NEW YORK - Patty Griffin’s back in front on her new CD.
When Patty Griffin recorded her first album 13 years ago, her producer gave her a stinging suggestion.
“He told me, `It’s so much nicer when you sing quietly,’” she recalls. “I got that from a lot of people. So I thought my voice must be really harsh and ugly.”
That’s far from the case. But the criticism stuck - to the point where Griffin tempered her powerhouse voice for years, stressing more croons than shouts.
Now, that’s changing.
On Griffin’s latest CD, “Children Running Through,” she lets her voice rip. Moreover, she pared down the complexity of her words to shift the emphasis from the composition to the performance.
The tussle between those two disciplines has long been an issue for this singer-songwriter.
Over the years, Griffin worked so hard to give her words specificity and insight - while laboring just as diligently to make tunes anyone could hum - that some overlooked the emotion and skill of her own vocals.
It didn’t help that Griffin has enjoyed a more lucrative career as a writer than performer. Her songs often have been covered by better-known singers, including Emmylou Harris, Reba McIntire, Bette Midler and the Dixie Chicks (who had hits with two of her compositions: “Top of the World” and “Truth No. 2”).
Griffin insists that she has always thought of herself more as a singer than as a scribe. “It’s just good luck that so many people recorded my songs,” she says.
The 42-year-old began performing in her mid-20s. Though she spent her nascent years in Maine, she didn’t hit the music scene until she moved to Boston in the early `90s. Back then, she was married and her husband encouraged her to perform. Soon after, though, he left, which only gave her more time to play the local coffeehouses in Cambridge.
A demo Griffin cobbled together got attention, leading to a recording contract with A&M Records. The company released her debut CD, “Living With Ghosts,” in 1996.
Its first song, “Moses,” was about a bitter, lonely woman whose sole emotional connection was with a gay man. (Later, the song was covered, to a T, by Bette Midler.) “That was a real-life song about me at that moment,” Griffin says. “It was just me blowing off steam.”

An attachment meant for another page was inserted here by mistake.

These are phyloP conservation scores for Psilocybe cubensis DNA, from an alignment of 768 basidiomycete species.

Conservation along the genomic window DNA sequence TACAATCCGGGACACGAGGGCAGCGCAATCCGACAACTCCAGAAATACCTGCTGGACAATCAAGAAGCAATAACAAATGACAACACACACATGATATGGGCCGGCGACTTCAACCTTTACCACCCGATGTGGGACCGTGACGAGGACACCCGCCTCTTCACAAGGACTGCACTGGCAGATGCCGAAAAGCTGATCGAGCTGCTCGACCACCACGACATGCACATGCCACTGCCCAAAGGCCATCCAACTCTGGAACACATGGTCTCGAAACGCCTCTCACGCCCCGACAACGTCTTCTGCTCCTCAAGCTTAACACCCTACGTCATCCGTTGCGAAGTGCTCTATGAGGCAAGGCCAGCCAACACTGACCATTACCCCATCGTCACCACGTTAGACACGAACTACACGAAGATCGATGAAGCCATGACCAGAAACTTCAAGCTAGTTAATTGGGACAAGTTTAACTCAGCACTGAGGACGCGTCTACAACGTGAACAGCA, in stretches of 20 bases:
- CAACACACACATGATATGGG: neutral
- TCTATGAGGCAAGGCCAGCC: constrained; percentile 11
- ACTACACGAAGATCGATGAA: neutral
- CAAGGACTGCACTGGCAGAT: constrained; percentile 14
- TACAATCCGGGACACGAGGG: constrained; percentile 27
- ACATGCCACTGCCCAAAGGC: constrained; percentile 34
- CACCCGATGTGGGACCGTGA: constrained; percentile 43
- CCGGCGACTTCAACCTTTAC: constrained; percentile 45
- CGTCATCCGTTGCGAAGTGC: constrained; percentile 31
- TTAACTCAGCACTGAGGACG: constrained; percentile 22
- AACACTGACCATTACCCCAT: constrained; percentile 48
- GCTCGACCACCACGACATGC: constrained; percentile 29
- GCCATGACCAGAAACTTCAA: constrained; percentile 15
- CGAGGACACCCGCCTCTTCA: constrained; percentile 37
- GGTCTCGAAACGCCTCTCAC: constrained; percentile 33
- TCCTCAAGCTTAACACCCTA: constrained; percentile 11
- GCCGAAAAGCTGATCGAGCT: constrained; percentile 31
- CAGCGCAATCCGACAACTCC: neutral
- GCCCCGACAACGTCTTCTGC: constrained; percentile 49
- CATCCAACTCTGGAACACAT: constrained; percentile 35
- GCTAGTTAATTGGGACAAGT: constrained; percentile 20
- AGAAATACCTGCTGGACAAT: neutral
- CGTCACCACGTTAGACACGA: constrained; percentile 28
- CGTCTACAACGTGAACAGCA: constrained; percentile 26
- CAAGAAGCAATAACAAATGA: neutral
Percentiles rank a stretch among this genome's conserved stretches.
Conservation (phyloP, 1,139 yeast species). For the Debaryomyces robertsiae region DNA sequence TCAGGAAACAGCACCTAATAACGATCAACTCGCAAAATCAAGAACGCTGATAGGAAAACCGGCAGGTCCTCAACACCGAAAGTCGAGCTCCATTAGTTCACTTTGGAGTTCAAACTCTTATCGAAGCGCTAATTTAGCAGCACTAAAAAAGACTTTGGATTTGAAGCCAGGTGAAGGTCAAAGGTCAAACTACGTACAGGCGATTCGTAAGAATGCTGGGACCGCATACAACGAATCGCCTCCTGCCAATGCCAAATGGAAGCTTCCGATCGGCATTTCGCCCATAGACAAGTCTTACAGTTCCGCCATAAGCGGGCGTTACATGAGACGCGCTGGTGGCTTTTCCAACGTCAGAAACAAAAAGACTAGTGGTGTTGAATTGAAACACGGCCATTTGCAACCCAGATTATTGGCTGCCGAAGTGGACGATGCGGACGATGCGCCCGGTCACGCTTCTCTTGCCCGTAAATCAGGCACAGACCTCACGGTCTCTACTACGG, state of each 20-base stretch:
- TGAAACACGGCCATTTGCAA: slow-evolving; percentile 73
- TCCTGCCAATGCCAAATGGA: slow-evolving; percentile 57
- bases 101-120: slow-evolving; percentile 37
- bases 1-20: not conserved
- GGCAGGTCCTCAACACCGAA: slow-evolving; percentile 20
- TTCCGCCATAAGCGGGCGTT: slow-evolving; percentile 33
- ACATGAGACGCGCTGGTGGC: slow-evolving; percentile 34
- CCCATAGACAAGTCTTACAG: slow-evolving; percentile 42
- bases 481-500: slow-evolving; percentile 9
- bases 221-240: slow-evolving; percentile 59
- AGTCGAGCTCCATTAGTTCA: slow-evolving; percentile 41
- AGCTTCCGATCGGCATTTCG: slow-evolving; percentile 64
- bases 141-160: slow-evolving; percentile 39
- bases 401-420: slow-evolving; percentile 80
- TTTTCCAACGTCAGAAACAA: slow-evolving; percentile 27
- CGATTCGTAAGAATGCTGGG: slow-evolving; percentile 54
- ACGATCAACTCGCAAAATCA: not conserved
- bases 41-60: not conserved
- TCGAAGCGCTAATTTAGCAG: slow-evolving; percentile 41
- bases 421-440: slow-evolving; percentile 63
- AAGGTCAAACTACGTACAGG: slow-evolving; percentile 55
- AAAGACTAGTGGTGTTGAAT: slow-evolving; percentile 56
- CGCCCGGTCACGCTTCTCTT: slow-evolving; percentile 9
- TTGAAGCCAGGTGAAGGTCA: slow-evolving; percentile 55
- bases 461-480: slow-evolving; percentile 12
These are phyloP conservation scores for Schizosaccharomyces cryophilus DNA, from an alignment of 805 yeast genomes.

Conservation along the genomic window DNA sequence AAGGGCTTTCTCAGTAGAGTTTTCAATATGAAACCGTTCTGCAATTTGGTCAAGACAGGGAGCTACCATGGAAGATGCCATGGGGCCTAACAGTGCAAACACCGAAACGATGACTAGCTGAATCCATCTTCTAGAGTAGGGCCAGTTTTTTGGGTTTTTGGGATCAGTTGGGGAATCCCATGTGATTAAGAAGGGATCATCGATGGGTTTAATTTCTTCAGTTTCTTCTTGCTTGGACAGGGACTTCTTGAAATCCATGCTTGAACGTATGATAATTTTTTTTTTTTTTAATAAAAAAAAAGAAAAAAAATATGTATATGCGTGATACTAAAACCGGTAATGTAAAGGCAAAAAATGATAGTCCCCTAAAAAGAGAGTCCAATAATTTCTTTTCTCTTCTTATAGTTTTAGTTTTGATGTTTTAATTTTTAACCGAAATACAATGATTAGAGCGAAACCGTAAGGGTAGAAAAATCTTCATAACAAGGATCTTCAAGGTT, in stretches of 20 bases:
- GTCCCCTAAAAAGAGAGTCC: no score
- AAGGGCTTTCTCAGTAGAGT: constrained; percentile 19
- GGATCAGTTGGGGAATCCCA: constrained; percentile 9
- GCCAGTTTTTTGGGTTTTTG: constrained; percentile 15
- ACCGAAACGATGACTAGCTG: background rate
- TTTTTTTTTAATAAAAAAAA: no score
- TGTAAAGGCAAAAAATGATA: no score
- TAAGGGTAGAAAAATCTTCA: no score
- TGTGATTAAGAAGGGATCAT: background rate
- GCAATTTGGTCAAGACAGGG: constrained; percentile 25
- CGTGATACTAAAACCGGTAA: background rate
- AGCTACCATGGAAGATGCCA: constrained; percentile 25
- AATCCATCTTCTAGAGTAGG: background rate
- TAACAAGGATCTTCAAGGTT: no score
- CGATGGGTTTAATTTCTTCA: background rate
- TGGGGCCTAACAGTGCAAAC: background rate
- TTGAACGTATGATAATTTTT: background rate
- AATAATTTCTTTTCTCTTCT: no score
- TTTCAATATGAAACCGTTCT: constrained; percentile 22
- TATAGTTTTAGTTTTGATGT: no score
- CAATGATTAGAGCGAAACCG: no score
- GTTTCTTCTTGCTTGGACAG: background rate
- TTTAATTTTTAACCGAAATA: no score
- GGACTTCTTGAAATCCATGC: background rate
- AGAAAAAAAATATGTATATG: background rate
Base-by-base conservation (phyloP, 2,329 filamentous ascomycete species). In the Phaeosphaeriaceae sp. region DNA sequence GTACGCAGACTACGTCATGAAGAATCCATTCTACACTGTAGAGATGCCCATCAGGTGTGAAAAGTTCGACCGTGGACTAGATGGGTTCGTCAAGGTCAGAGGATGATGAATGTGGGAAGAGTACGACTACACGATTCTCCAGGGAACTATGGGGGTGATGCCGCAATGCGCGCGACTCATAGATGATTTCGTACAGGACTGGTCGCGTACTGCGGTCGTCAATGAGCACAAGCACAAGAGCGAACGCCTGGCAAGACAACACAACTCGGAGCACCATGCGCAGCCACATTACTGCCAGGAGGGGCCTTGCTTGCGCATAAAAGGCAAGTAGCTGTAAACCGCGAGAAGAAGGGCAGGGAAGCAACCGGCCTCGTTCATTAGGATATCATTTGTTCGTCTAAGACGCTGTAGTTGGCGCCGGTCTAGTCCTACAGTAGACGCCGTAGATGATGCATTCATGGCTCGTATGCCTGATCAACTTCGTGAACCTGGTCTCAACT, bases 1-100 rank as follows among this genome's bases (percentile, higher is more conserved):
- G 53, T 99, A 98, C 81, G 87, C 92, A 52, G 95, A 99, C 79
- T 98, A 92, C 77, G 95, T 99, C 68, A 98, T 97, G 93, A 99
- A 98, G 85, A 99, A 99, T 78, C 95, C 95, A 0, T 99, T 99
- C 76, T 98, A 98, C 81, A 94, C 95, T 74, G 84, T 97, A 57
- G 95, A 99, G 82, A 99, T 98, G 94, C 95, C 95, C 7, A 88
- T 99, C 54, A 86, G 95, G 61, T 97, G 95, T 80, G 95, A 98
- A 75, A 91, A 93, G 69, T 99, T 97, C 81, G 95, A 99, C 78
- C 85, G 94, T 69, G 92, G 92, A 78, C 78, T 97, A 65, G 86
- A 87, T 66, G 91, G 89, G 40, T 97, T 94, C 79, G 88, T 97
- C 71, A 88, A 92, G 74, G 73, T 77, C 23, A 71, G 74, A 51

More commonly, Griffin makes her songs character studies. “There are pieces of me, and others, in the songs, but most often it comes from my imagination,” she says. “We’re all trying to get inside somebody else - to try and understand what they see and what they’ve experienced. You feel connected to other people when you do that.”
In Griffin’s older song “Makin’ Pies,” she writes of a solitary woman who finds her anchor in routine. “You can cry/or you can make pies all day,” the woman dryly reasons. In Griffin’s song “Long Ride Home,” an elderly man has just lost his wife and narrates the song from the hearse. He becomes distracted by the vehicle’s grandeur, the better to avoid the far scarier ride he’ll take once he gets home.
Griffin often writes from an elderly person’s point of view. “When I meet an older person who’s willing to talk to me, I get real excited,” she says. “Someone who’s lived a long time has something to say. There’s more information and authority.”
Griffin’s authority as a writer has never flagged, but she hit some bumps in her recording career. When A&M Records folded into the larger corporation Interscope, she lost her contract. It was a tough time for female singer-songwriters, who’d fallen out of favor after the late ‘90s heyday of the Lilith Fair tour. Luckily for Griffin, she found a solid home in 2001 on the artist-oriented label ATO, an imprint that also provides a safe haven for acts like Gomez and David Gray.
The new album represents Griffin’s third studio work for the label. It also features one of her few compositions to be covered by a male. Last year, soul man Solomon Burke recorded “Up to the Mountain,” a song inspired by Martin Luther King Jr.‘s final public words in Memphis. “In that speech, you could witness somebody walking straight through their fear and coming out the other side,” Griffin explains. “It was an eloquent act of courage.”
The song’s gospel structure, and spare lyrics, cuts Griffin a blank check to vocally emote. She takes the chance even further in “Stay on the Ride,” which finds her unleashing a shout worthy of Aretha Franklin.
It’s inspiring that Griffin has finally felt ready to swing for the fences. “In the past, I was afraid of hurting people’s ears,” she says, with a laugh. “But I decided I’m not going to worry about harsh edges anymore. You have to sing what’s in your heart.”
// Sound Affects
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